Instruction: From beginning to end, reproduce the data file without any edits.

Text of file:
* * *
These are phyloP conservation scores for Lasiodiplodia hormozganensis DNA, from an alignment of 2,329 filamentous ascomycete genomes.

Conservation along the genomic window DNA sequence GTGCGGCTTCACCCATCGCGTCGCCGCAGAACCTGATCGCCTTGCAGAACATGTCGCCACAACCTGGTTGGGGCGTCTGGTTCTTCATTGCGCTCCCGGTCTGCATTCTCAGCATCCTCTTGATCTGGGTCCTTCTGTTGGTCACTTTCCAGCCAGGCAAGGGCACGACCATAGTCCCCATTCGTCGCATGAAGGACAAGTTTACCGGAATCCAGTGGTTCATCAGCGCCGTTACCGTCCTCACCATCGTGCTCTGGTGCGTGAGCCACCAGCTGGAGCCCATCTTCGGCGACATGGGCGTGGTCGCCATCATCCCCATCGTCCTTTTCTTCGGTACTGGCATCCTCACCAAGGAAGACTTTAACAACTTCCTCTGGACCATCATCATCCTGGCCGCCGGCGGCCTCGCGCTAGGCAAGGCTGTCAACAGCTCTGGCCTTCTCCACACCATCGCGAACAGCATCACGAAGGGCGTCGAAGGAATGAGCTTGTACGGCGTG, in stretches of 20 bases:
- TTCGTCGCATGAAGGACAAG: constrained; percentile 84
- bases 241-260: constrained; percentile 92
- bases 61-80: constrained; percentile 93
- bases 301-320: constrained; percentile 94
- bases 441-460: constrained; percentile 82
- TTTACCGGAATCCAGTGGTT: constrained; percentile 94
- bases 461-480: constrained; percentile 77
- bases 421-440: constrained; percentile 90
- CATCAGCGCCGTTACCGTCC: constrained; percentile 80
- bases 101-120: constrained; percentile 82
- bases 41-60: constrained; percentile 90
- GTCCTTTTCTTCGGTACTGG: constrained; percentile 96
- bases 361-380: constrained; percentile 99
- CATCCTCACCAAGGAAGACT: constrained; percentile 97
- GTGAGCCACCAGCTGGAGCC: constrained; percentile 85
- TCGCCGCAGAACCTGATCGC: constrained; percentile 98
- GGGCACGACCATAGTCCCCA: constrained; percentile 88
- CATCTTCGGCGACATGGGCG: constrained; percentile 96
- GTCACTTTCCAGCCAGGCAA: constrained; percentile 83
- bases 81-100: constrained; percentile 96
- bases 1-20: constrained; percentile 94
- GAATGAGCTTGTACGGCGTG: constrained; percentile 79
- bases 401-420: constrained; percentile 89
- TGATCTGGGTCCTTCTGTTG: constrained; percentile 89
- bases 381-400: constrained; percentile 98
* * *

These are phyloP conservation scores for Lasiodiplodia hormozganensis DNA, from an alignment of 2,329 filamentous ascomycete genomes.

Conservation along the genomic window DNA sequence GTGCGGCTTCACCCATCGCGTCGCCGCAGAACCTGATCGCCTTGCAGAACATGTCGCCACAACCTGGTTGGGGCGTCTGGTTCTTCATTGCGCTCCCGGTCTGCATTCTCAGCATCCTCTTGATCTGGGTCCTTCTGTTGGTCACTTTCCAGCCAGGCAAGGGCACGACCATAGTCCCCATTCGTCGCATGAAGGACAAGTTTACCGGAATCCAGTGGTTCATCAGCGCCGTTACCGTCCTCACCATCGTGCTCTGGTGCGTGAGCCACCAGCTGGAGCCCATCTTCGGCGACATGGGCGTGGTCGCCATCATCCCCATCGTCCTTTTCTTCGGTACTGGCATCCTCACCAAGGAAGACTTTAACAACTTCCTCTGGACCATCATCATCCTGGCCGCCGGCGGCCTCGCGCTAGGCAAGGCTGTCAACAGCTCTGGCCTTCTCCACACCATCGCGAACAGCATCACGAAGGGCGTCGAAGGAATGAGCTTGTACGGCGTG, in stretches of 20 bases:
- TTCGTCGCATGAAGGACAAG: constrained; percentile 84
- bases 241-260: constrained; percentile 92
- bases 61-80: constrained; percentile 93
- bases 301-320: constrained; percentile 94
- bases 441-460: constrained; percentile 82
- TTTACCGGAATCCAGTGGTT: constrained; percentile 94
- bases 461-480: constrained; percentile 77
- bases 421-440: constrained; percentile 90
- CATCAGCGCCGTTACCGTCC: constrained; percentile 80
- bases 101-120: constrained; percentile 82
- bases 41-60: constrained; percentile 90
- GTCCTTTTCTTCGGTACTGG: constrained; percentile 96
- bases 361-380: constrained; percentile 99
- CATCCTCACCAAGGAAGACT: constrained; percentile 97
- GTGAGCCACCAGCTGGAGCC: constrained; percentile 85
- TCGCCGCAGAACCTGATCGC: constrained; percentile 98
- GGGCACGACCATAGTCCCCA: constrained; percentile 88
- CATCTTCGGCGACATGGGCG: constrained; percentile 96
- GTCACTTTCCAGCCAGGCAA: constrained; percentile 83
- bases 81-100: constrained; percentile 96
- bases 1-20: constrained; percentile 94
- GAATGAGCTTGTACGGCGTG: constrained; percentile 79
- bases 401-420: constrained; percentile 89
- TGATCTGGGTCCTTCTGTTG: constrained; percentile 89
- bases 381-400: constrained; percentile 98